During those long months, my “Mammie” was indeed wonderfully cared for by the nurses and hospital workers who all showed the same consideration and respect for this life, “useless” as it was and slowly nearing its end. They would often come and make up her bed, change her sheets if necessary, and brush her hair just before they knew my father was due. They did all they possibly could to make her comfortable, massaging her to avoid bed sores – she had not a single one in those 18 months, after being healed of the wounded heel she had brought back from her two-weeks stay in the previous hospital – and arranging for my father to bring in an air-humidifier to make her breathing easier.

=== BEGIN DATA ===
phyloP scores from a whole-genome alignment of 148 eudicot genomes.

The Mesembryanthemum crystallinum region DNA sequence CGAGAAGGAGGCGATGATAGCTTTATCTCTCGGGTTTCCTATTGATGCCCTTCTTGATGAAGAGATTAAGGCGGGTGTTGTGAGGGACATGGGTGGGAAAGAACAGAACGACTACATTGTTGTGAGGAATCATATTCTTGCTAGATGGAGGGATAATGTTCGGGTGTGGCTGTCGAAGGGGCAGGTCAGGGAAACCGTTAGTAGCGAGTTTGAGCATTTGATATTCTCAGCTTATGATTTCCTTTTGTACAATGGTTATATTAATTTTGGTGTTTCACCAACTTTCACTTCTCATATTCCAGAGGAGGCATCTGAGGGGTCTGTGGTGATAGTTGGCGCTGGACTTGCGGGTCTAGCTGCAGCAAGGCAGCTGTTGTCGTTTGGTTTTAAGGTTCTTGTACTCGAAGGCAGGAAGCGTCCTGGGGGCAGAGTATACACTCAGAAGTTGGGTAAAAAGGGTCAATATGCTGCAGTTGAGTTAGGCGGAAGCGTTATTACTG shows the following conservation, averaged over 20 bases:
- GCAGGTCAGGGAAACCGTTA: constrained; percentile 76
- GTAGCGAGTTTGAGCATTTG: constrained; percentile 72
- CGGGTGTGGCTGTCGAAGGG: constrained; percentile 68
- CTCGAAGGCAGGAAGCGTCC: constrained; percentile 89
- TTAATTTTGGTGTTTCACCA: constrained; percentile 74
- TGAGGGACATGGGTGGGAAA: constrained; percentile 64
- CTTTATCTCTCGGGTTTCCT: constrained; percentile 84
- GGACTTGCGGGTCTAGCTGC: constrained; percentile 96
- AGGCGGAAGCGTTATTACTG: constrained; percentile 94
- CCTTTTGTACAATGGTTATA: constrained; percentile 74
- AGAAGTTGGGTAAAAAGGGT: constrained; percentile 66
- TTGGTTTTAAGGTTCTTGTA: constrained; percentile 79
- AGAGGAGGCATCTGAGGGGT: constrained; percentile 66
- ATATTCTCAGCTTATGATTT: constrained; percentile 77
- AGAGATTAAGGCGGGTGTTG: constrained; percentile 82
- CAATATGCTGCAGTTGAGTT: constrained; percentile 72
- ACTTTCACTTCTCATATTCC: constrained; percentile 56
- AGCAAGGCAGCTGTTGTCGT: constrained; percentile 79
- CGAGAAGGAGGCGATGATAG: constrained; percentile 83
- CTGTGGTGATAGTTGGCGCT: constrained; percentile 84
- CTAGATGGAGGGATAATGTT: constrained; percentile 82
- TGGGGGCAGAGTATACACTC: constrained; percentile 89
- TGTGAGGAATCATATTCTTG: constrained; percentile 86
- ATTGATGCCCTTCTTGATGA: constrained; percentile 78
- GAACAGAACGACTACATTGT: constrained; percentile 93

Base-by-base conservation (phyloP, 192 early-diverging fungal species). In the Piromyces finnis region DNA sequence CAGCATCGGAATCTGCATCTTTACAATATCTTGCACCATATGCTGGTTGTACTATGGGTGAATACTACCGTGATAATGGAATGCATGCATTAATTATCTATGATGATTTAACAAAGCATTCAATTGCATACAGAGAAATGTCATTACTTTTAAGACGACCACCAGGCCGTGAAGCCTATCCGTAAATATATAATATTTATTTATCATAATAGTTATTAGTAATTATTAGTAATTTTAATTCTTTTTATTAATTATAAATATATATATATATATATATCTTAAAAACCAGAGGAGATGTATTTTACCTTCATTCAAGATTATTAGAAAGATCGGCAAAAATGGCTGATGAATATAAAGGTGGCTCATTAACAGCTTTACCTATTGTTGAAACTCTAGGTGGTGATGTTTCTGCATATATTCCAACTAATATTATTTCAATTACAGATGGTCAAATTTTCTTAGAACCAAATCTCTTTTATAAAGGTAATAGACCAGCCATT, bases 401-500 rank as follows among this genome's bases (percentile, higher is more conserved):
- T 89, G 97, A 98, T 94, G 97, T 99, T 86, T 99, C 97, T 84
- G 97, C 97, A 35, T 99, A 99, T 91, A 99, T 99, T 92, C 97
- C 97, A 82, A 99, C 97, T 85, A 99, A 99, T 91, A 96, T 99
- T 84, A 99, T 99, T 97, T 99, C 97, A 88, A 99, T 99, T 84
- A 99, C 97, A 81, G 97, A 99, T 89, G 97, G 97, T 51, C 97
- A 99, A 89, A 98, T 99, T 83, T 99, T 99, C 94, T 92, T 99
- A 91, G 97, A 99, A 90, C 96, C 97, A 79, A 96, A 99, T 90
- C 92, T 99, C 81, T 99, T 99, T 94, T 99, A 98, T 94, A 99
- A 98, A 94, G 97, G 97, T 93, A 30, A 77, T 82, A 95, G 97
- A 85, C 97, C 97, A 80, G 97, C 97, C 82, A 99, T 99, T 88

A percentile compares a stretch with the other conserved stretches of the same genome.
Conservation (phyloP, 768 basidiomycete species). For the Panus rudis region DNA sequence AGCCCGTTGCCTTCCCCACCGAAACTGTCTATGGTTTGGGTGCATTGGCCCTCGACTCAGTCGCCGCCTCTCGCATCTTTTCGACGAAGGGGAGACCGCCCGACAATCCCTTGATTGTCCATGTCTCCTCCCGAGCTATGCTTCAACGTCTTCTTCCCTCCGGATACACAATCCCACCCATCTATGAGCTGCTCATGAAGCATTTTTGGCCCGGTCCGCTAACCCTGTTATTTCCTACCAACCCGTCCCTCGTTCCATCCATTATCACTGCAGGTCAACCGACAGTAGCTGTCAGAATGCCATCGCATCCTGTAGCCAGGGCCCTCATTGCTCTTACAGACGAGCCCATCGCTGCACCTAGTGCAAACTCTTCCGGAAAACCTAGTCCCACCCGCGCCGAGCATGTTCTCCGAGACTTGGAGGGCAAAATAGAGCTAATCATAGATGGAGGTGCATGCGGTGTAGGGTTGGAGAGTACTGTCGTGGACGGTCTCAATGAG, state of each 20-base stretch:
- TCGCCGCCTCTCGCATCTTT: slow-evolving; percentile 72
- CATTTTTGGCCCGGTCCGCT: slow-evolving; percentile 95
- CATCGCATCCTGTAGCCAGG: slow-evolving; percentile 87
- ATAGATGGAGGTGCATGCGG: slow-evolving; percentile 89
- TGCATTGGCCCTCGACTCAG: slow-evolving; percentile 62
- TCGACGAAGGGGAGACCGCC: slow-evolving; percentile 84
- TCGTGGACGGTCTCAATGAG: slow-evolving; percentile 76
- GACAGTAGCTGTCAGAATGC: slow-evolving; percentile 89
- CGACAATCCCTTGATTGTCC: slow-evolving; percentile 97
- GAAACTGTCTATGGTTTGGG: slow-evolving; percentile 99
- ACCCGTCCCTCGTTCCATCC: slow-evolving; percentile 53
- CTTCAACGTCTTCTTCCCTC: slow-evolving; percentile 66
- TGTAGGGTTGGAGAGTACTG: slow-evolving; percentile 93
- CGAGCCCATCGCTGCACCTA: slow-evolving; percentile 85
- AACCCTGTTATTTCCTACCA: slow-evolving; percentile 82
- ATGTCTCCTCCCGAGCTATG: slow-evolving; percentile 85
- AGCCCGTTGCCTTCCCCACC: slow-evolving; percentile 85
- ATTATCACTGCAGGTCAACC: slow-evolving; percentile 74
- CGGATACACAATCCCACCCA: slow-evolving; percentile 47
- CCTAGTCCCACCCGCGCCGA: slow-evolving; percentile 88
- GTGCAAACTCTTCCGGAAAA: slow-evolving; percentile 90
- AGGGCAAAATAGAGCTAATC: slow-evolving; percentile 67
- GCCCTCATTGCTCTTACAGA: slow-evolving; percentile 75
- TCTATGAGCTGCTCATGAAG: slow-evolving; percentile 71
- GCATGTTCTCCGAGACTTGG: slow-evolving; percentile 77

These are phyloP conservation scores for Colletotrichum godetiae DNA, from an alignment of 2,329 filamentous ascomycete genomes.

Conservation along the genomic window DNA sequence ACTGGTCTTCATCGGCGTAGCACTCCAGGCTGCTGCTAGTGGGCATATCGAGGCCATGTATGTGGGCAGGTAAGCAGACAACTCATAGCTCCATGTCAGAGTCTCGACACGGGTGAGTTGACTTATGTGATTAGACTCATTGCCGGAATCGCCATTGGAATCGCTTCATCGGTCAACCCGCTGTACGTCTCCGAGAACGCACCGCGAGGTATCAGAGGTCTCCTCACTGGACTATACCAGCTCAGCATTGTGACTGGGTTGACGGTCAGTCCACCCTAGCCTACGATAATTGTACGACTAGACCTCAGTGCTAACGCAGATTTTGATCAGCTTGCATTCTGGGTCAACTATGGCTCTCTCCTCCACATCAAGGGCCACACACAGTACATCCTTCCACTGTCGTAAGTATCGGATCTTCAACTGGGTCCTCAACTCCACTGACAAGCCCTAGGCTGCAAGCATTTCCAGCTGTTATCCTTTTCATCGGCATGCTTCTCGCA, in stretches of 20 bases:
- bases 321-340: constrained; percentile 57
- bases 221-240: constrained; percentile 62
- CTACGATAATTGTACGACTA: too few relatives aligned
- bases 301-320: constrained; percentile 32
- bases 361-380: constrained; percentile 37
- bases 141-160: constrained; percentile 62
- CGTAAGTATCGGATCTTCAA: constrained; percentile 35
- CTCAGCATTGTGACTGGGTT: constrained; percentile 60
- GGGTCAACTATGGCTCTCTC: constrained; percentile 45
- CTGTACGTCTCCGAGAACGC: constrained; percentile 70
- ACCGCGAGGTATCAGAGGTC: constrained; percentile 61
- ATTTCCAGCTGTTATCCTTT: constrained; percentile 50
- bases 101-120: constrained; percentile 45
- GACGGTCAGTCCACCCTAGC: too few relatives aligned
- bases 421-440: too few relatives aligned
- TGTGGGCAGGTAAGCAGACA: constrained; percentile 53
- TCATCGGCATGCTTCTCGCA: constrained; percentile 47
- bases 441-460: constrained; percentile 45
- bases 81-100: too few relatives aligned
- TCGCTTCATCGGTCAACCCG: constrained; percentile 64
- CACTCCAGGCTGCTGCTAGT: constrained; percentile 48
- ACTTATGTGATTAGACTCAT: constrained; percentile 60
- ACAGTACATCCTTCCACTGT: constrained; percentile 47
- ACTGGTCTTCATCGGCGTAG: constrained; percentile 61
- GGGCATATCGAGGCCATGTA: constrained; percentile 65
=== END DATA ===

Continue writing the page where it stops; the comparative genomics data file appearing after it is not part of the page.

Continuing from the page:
On October 13th, I got bad news from home. My mother had been found in a critical state in the morning: she had probably had a heart attack during the night and she was suffering from pulmonary edema. She was given oxygen and appropriate medication to help her get over the condition, but once again we thought it was the end. I was due to speak at a prayerful meeting for persecuted Christians that same evening, but I waited to hear that her condition was a bit better to decide to stay in Paris.

That same evening “Mammie” was apparently asleep, but when she received the Last Sacrament on this 95th anniversary of the last apparition in Fatima, something extraordinary happened. One of my sisters said loudly into her ear the prayer she loved: “I offer all my sufferings to the Sacred Heart of Jesus through the Immaculate Heart of Mary, for the conversion of sinners.” My mother smiled, opened her mouth widely, and said: “Aaaah!” as if in profound approval. This was to happen a few more times during the days that followed, although she was almost continuously sleeping.